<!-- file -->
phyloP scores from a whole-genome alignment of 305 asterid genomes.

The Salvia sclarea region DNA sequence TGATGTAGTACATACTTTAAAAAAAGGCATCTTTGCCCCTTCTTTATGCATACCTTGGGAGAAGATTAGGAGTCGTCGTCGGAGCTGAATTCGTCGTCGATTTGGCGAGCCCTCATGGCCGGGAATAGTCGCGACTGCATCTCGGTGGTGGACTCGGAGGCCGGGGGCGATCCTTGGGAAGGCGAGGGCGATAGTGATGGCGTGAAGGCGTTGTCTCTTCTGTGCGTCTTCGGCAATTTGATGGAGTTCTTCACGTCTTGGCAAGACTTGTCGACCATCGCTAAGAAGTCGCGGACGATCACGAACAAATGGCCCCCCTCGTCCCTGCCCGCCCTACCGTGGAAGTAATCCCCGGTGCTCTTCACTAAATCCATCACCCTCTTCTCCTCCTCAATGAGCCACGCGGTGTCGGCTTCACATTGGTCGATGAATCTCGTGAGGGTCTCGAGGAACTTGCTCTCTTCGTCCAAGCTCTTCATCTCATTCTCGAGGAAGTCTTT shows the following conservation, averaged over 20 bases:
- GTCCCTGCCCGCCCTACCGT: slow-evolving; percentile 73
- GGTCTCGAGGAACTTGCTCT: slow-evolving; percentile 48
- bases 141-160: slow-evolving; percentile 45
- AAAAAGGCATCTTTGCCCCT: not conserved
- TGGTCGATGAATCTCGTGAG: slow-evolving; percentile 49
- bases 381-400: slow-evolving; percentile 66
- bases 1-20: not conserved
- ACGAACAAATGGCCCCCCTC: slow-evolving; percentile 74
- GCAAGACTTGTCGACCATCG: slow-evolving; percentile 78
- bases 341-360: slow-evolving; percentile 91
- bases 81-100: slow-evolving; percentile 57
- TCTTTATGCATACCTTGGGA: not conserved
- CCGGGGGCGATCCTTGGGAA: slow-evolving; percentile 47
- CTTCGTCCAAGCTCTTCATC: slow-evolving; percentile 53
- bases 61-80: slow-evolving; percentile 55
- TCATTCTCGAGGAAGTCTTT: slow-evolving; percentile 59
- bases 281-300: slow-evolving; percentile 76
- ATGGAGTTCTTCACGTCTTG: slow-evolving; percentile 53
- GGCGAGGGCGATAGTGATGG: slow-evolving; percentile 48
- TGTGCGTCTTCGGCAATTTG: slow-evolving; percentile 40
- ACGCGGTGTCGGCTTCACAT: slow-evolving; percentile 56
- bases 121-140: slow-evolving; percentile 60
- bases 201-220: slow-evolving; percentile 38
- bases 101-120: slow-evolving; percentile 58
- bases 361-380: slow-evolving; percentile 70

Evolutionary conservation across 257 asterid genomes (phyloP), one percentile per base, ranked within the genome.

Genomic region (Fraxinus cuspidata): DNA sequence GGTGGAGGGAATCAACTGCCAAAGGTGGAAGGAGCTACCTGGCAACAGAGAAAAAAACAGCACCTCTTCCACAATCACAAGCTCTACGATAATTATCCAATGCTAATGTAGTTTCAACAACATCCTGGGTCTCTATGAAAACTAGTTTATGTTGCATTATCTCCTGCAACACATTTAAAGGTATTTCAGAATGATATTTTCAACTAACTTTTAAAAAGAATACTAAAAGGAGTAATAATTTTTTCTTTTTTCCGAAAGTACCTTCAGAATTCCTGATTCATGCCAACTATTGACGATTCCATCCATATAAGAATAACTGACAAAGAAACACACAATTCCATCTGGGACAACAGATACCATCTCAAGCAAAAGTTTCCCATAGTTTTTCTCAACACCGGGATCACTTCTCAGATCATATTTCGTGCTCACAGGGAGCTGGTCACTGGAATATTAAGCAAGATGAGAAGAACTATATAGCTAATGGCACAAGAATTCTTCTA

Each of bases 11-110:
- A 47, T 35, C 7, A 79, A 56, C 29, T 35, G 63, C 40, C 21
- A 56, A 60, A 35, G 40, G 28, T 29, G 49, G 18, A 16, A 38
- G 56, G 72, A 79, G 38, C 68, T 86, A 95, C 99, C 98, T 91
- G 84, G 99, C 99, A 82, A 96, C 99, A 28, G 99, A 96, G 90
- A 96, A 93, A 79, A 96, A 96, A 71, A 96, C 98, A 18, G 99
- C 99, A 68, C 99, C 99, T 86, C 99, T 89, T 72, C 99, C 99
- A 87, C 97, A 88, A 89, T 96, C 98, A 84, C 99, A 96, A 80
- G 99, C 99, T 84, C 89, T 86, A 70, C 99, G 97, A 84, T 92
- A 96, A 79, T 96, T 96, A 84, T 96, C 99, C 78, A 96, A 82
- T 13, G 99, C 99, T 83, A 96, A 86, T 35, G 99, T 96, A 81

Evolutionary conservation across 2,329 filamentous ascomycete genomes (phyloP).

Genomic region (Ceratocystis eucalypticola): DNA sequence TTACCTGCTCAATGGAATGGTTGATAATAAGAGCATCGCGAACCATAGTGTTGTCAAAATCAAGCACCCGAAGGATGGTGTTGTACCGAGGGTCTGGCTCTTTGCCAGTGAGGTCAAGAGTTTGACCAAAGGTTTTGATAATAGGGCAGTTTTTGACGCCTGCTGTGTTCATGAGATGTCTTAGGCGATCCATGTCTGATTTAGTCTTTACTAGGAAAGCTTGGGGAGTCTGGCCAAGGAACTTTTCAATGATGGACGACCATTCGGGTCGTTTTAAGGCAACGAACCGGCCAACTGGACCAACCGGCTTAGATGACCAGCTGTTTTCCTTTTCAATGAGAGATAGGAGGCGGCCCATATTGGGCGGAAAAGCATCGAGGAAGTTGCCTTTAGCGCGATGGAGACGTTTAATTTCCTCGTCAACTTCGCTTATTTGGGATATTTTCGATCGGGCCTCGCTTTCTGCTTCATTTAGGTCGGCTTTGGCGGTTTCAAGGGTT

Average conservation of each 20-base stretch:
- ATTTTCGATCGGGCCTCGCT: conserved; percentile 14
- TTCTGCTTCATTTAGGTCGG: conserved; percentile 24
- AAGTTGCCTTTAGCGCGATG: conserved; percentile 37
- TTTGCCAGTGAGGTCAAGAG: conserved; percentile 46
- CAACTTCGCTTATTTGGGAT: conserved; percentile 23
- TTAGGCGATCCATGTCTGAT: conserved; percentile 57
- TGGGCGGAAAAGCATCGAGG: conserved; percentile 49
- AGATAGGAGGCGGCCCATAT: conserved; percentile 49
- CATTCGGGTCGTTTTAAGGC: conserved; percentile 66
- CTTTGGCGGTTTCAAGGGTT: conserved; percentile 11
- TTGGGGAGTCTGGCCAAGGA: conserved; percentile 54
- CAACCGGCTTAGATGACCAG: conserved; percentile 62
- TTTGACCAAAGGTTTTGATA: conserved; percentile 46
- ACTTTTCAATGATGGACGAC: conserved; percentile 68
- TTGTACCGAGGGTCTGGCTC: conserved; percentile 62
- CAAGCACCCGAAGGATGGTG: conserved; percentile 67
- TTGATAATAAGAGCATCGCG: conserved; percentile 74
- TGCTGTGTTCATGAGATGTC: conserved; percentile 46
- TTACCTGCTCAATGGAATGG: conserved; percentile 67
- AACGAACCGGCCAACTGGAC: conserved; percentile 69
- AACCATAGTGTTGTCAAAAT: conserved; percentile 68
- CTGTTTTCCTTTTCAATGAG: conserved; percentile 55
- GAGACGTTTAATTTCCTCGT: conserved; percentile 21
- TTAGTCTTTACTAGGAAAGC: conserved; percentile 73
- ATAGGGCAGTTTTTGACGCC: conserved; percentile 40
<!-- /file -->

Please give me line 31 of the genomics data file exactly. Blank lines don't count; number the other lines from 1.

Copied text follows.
- A 47, T 35, C 7, A 79, A 56, C 29, T 35, G 63, C 40, C 21